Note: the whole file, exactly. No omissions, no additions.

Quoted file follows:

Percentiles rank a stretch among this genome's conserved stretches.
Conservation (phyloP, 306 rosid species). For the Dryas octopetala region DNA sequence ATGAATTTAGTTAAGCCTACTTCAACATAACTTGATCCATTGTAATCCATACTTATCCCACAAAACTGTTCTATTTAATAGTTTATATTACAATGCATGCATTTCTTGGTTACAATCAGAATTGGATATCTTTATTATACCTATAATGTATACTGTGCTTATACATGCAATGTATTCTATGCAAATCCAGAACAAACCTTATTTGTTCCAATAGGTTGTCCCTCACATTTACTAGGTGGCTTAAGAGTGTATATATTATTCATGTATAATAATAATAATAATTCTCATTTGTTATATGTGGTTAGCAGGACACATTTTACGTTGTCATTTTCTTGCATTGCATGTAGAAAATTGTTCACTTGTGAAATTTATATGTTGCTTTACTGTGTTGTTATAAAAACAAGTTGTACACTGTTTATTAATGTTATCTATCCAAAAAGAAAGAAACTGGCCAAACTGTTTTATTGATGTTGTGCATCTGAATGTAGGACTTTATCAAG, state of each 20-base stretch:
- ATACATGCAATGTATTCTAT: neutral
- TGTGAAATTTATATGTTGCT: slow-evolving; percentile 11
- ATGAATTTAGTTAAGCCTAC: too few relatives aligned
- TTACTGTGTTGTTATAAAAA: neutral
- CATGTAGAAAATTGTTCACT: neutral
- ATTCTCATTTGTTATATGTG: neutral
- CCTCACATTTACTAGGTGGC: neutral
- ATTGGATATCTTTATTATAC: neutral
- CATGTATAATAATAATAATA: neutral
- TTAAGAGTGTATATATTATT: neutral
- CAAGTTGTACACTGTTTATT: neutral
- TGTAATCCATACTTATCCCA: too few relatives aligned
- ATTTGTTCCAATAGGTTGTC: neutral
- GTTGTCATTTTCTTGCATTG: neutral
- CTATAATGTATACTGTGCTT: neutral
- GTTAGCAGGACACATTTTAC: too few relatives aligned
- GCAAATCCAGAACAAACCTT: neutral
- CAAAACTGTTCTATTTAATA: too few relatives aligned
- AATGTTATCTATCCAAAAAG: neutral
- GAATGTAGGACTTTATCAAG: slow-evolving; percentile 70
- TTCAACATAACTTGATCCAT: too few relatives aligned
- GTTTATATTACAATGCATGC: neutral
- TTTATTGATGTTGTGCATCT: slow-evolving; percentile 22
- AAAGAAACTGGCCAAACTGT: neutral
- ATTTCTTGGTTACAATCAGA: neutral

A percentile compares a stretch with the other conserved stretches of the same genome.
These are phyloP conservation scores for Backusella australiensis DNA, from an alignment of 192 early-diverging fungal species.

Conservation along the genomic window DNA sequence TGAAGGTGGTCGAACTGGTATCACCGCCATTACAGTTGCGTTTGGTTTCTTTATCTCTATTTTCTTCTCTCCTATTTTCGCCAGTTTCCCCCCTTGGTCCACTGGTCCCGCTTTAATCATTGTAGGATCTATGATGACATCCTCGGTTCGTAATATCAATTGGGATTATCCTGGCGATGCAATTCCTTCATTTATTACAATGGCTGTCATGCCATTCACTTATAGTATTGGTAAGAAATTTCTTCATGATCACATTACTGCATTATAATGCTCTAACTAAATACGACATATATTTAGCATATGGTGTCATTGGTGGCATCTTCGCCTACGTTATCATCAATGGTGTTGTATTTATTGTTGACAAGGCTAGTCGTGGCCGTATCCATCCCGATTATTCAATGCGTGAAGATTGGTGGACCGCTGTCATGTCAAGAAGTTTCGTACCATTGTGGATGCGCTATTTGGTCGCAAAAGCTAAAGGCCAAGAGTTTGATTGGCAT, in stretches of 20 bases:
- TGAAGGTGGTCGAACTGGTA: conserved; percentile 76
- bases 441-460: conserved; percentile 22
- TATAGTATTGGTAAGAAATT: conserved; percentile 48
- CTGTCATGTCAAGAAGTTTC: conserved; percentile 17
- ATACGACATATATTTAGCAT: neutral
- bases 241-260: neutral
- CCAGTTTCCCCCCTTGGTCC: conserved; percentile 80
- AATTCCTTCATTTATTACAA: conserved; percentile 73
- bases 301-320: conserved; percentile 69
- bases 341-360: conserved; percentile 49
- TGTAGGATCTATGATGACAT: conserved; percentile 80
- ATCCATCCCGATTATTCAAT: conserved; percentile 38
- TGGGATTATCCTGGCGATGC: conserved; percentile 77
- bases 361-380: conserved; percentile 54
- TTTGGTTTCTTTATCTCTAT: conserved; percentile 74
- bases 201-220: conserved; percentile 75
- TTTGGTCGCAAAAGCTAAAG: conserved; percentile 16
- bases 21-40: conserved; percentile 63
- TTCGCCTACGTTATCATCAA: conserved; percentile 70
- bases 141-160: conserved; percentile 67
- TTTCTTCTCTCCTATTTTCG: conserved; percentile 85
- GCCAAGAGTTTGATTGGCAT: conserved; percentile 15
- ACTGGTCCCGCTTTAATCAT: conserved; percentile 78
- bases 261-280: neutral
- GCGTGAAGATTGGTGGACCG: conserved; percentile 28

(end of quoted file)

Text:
Percentiles rank a stretch among this genome's conserved stretches.
Conservation (phyloP, 306 rosid species). For the Dryas octopetala region DNA sequence ATGAATTTAGTTAAGCCTACTTCAACATAACTTGATCCATTGTAATCCATACTTATCCCACAAAACTGTTCTATTTAATAGTTTATATTACAATGCATGCATTTCTTGGTTACAATCAGAATTGGATATCTTTATTATACCTATAATGTATACTGTGCTTATACATGCAATGTATTCTATGCAAATCCAGAACAAACCTTATTTGTTCCAATAGGTTGTCCCTCACATTTACTAGGTGGCTTAAGAGTGTATATATTATTCATGTATAATAATAATAATAATTCTCATTTGTTATATGTGGTTAGCAGGACACATTTTACGTTGTCATTTTCTTGCATTGCATGTAGAAAATTGTTCACTTGTGAAATTTATATGTTGCTTTACTGTGTTGTTATAAAAACAAGTTGTACACTGTTTATTAATGTTATCTATCCAAAAAGAAAGAAACTGGCCAAACTGTTTTATTGATGTTGTGCATCTGAATGTAGGACTTTATCAAG, state of each 20-base stretch:
- ATACATGCAATGTATTCTAT: neutral
- TGTGAAATTTATATGTTGCT: slow-evolving; percentile 11
- ATGAATTTAGTTAAGCCTAC: too few relatives aligned
- TTACTGTGTTGTTATAAAAA: neutral
- CATGTAGAAAATTGTTCACT: neutral
- ATTCTCATTTGTTATATGTG: neutral
- CCTCACATTTACTAGGTGGC: neutral
- ATTGGATATCTTTATTATAC: neutral
- CATGTATAATAATAATAATA: neutral
- TTAAGAGTGTATATATTATT: neutral
- CAAGTTGTACACTGTTTATT: neutral
- TGTAATCCATACTTATCCCA: too few relatives aligned
- ATTTGTTCCAATAGGTTGTC: neutral
- GTTGTCATTTTCTTGCATTG: neutral
- CTATAATGTATACTGTGCTT: neutral
- GTTAGCAGGACACATTTTAC: too few relatives aligned
- GCAAATCCAGAACAAACCTT: neutral
- CAAAACTGTTCTATTTAATA: too few relatives aligned
- AATGTTATCTATCCAAAAAG: neutral
- GAATGTAGGACTTTATCAAG: slow-evolving; percentile 70
- TTCAACATAACTTGATCCAT: too few relatives aligned
- GTTTATATTACAATGCATGC: neutral
- TTTATTGATGTTGTGCATCT: slow-evolving; percentile 22
- AAAGAAACTGGCCAAACTGT: neutral
- ATTTCTTGGTTACAATCAGA: neutral

A percentile compares a stretch with the other conserved stretches of the same genome.
These are phyloP conservation scores for Backusella australiensis DNA, from an alignment of 192 early-diverging fungal species.

Conservation along the genomic window DNA sequence TGAAGGTGGTCGAACTGGTATCACCGCCATTACAGTTGCGTTTGGTTTCTTTATCTCTATTTTCTTCTCTCCTATTTTCGCCAGTTTCCCCCCTTGGTCCACTGGTCCCGCTTTAATCATTGTAGGATCTATGATGACATCCTCGGTTCGTAATATCAATTGGGATTATCCTGGCGATGCAATTCCTTCATTTATTACAATGGCTGTCATGCCATTCACTTATAGTATTGGTAAGAAATTTCTTCATGATCACATTACTGCATTATAATGCTCTAACTAAATACGACATATATTTAGCATATGGTGTCATTGGTGGCATCTTCGCCTACGTTATCATCAATGGTGTTGTATTTATTGTTGACAAGGCTAGTCGTGGCCGTATCCATCCCGATTATTCAATGCGTGAAGATTGGTGGACCGCTGTCATGTCAAGAAGTTTCGTACCATTGTGGATGCGCTATTTGGTCGCAAAAGCTAAAGGCCAAGAGTTTGATTGGCAT, in stretches of 20 bases:
- TGAAGGTGGTCGAACTGGTA: conserved; percentile 76
- bases 441-460: conserved; percentile 22
- TATAGTATTGGTAAGAAATT: conserved; percentile 48
- CTGTCATGTCAAGAAGTTTC: conserved; percentile 17
- ATACGACATATATTTAGCAT: neutral
- bases 241-260: neutral
- CCAGTTTCCCCCCTTGGTCC: conserved; percentile 80
- AATTCCTTCATTTATTACAA: conserved; percentile 73
- bases 301-320: conserved; percentile 69
- bases 341-360: conserved; percentile 49
- TGTAGGATCTATGATGACAT: conserved; percentile 80
- ATCCATCCCGATTATTCAAT: conserved; percentile 38
- TGGGATTATCCTGGCGATGC: conserved; percentile 77
- bases 361-380: conserved; percentile 54
- TTTGGTTTCTTTATCTCTAT: conserved; percentile 74
- bases 201-220: conserved; percentile 75
- TTTGGTCGCAAAAGCTAAAG: conserved; percentile 16
- bases 21-40: conserved; percentile 63
- TTCGCCTACGTTATCATCAA: conserved; percentile 70
- bases 141-160: conserved; percentile 67
- TTTCTTCTCTCCTATTTTCG: conserved; percentile 85
- GCCAAGAGTTTGATTGGCAT: conserved; percentile 15
- ACTGGTCCCGCTTTAATCAT: conserved; percentile 78
- bases 261-280: neutral
- GCGTGAAGATTGGTGGACCG: conserved; percentile 28